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Charlestown Township  and the stream of water which flows through it were named in honor of Charles Pickering, of Asmore, in the county of Chester, England, his first name--Charles--being given to the township, and his surname--Pickering--to the creek.  Charles Pickering was an Englishman who, it is said, crossed the ocean with William Penn, and wandered up the Schuylkill River in search of treasure.  Supposing that he had discovered traces of silver on the banks of the stream which now bears his name, and believing that the neighboring hills contained large quantities of the precious metal, he returned to Philadelphia, and obtained from Penn a grant of a large tract of land bordering upon the stream.  He subsequently dug up and sent to England a large quantity of the supposed precious metal for analysis.  What the result was is not known, but it is supposed it was unfavorable, as the efforts at mining were abandoned.  Traces of the excavations made in these mining operations are said to be still visible.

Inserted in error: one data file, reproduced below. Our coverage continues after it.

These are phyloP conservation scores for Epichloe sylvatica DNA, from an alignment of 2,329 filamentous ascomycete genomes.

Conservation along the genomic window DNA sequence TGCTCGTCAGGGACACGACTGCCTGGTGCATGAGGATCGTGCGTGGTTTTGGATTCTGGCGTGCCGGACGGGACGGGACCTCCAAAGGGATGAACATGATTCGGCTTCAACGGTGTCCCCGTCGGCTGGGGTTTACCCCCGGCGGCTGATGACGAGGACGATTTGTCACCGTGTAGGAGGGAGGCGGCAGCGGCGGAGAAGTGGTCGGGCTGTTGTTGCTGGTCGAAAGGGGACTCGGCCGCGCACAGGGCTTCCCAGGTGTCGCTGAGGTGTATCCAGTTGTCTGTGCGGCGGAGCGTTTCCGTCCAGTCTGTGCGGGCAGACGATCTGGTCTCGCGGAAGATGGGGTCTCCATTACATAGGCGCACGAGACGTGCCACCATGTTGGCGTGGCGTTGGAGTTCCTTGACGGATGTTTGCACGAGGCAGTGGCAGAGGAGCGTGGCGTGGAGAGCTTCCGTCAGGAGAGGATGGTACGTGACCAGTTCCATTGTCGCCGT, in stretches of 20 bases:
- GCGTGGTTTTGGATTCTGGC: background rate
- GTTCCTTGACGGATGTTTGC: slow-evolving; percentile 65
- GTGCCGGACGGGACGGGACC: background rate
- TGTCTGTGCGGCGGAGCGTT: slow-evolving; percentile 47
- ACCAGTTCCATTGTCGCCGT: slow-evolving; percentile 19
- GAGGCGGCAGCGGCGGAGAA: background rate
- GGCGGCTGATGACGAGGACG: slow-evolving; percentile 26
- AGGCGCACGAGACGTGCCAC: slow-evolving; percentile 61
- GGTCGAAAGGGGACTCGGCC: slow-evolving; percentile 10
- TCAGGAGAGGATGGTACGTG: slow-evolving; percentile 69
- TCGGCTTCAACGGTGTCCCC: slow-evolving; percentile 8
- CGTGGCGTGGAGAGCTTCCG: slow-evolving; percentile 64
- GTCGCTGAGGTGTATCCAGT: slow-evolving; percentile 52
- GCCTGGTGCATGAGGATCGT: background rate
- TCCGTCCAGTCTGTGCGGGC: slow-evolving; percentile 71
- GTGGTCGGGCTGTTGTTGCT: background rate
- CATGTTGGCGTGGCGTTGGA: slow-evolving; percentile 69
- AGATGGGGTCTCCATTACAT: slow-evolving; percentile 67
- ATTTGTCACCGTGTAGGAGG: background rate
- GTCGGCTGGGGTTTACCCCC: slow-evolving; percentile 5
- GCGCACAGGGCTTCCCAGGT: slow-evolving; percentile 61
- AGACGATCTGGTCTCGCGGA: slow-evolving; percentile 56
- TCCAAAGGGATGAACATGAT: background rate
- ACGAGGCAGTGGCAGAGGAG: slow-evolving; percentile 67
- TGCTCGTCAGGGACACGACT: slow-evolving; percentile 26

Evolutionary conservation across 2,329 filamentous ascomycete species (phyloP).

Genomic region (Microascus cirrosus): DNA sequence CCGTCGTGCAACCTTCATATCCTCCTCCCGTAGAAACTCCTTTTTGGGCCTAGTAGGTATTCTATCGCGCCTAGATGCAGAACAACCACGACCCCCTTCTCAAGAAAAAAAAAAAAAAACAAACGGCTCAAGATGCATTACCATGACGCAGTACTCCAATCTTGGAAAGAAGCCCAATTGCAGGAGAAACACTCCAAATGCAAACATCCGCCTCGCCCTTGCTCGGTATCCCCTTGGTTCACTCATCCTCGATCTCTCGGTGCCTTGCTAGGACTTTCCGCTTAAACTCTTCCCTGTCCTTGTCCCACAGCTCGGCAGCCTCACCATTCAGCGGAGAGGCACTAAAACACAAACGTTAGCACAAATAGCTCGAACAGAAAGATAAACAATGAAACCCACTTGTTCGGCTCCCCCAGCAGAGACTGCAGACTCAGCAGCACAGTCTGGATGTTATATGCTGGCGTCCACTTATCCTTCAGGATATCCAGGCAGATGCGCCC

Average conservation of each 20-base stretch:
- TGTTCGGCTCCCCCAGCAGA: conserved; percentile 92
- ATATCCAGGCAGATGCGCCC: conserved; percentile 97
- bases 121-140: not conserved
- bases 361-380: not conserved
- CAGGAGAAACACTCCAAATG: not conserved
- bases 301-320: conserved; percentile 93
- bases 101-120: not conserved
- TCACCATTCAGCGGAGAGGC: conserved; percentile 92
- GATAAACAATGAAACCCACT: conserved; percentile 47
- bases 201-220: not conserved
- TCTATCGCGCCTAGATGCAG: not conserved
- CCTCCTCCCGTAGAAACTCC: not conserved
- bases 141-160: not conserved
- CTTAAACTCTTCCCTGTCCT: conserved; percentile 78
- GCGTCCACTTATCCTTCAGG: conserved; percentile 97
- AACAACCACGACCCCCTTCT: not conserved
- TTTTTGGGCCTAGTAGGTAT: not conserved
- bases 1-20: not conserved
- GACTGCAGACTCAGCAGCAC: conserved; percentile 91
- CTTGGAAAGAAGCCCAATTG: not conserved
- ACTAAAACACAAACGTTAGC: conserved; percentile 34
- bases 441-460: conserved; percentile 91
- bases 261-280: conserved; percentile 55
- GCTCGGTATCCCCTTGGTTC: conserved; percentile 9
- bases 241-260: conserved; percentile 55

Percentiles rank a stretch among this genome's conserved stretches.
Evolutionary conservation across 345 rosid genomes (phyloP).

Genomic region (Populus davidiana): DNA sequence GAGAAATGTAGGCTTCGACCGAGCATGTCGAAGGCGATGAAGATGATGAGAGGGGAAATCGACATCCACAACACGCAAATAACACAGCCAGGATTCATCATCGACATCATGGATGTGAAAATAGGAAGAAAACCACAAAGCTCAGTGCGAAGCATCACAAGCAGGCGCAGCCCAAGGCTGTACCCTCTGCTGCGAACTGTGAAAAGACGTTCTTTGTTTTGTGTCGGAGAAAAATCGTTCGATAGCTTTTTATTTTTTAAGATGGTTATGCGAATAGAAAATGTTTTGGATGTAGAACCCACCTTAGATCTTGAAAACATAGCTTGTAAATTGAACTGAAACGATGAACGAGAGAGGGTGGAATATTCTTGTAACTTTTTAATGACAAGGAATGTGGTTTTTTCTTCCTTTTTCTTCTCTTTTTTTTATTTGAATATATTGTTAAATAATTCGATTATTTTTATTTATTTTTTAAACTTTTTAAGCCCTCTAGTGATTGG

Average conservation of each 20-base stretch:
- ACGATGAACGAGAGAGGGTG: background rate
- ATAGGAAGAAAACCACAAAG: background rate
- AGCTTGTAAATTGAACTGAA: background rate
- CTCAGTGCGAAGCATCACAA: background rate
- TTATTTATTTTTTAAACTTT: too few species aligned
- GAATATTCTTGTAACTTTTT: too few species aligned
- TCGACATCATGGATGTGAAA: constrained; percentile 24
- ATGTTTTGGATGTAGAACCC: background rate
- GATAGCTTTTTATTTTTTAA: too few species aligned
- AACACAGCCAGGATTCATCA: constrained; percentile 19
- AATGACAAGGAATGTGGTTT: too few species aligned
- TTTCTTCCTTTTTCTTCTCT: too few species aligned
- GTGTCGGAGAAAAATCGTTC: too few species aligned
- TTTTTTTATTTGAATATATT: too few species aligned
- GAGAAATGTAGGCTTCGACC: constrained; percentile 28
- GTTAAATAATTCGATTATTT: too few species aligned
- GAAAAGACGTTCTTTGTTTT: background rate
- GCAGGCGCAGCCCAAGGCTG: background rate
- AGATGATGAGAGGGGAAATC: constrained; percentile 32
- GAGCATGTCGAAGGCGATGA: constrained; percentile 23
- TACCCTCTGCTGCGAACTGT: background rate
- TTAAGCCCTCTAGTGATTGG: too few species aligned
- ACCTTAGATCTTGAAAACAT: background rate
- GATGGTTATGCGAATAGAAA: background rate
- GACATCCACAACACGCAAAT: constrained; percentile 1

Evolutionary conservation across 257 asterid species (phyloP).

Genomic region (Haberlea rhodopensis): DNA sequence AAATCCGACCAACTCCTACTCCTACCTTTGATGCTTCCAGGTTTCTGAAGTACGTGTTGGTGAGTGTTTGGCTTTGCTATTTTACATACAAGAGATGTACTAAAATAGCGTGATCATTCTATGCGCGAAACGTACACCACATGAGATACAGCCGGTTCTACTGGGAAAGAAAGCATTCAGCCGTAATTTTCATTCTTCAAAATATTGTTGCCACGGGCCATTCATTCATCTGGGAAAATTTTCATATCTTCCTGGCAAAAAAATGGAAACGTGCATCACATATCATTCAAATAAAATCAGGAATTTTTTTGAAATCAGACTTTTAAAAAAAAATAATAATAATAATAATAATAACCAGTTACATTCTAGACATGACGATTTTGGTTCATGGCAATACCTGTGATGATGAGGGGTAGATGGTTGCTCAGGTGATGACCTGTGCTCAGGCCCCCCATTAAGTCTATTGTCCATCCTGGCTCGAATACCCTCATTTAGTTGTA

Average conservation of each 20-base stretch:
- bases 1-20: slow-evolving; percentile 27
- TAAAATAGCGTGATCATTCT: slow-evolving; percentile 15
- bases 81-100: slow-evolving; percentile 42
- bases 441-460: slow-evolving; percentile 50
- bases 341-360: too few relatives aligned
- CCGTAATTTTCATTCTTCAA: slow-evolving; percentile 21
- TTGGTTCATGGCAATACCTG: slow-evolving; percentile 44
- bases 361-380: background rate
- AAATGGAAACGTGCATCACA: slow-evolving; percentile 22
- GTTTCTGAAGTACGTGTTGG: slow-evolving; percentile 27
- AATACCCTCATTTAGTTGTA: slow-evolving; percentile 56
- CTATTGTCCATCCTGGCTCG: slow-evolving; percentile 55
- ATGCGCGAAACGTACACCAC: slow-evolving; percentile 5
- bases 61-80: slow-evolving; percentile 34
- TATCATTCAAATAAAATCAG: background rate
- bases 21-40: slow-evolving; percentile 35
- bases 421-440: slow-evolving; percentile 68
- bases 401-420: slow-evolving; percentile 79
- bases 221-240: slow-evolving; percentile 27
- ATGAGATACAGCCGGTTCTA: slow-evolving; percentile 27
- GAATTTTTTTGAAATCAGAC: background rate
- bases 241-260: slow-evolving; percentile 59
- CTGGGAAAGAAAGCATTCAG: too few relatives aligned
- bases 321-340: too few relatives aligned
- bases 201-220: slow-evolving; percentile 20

In 1683, Pickering was tried for setting up a private mint for the "Quoining of Spanish Bitts and Boston money", for which he was fined forty pounds, and directed to redeem all that had been issued.  It does not appear that this was followed by any social condemnation, and the Council, on the 14th of 3d month, 1685, passed a resolution declaring that, in privileges and freedom, he stood in "Equal Capacity" with the other colonists.  He was afterwards drowned while crossing the ocean, and his land in Chester County was divided between sixteen of his friends, to whom he had devised it.  In the assessment of 1715 it appears as follows:


David Lloyd   1600a. ..... 0 6 8

Samuel Buckley   500a. ..... 0 2 1

John Moore   340a. ..... 0 1 5

Griffith Jones     340a. ..... 0 1 5

Tho. Tress   340a. ..... 0 1 5

Joshua Carpenter   340a. ..... 0 1 5

Sam. Carpenter   1620a. ..... 0 4 7

William Sanders   340a. ..... 0 1 5

Joseph Richards   340a. .....0 1 5